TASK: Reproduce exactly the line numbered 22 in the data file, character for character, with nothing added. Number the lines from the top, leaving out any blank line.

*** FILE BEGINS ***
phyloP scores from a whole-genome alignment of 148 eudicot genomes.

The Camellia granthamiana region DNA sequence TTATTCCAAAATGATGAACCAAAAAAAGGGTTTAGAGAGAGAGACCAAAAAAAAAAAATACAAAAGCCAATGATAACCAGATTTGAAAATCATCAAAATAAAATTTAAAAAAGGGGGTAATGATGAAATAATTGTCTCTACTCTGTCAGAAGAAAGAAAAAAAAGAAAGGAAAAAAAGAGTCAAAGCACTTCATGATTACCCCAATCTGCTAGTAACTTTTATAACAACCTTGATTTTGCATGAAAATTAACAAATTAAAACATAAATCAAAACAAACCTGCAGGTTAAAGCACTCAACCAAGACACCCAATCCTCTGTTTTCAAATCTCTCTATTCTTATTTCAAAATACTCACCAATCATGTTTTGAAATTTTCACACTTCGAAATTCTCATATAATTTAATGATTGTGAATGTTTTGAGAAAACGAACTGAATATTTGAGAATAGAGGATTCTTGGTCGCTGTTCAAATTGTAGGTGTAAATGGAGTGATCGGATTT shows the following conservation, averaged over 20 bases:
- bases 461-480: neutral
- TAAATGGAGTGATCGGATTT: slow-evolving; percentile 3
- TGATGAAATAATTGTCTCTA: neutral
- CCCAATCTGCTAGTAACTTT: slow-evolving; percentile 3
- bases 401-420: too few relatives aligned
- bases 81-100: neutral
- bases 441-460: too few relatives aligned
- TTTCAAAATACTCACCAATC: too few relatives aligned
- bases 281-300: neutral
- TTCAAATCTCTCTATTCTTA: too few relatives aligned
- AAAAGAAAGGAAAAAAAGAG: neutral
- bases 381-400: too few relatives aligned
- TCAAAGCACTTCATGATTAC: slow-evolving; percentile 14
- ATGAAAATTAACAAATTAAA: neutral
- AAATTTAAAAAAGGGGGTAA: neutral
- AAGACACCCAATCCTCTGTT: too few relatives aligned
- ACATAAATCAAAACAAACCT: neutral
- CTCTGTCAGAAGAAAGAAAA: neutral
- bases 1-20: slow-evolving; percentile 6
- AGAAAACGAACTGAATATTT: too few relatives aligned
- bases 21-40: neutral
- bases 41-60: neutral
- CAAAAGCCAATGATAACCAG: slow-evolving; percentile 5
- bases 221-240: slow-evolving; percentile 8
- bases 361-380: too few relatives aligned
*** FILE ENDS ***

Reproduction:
- AGAAAACGAACTGAATATTT: too few relatives aligned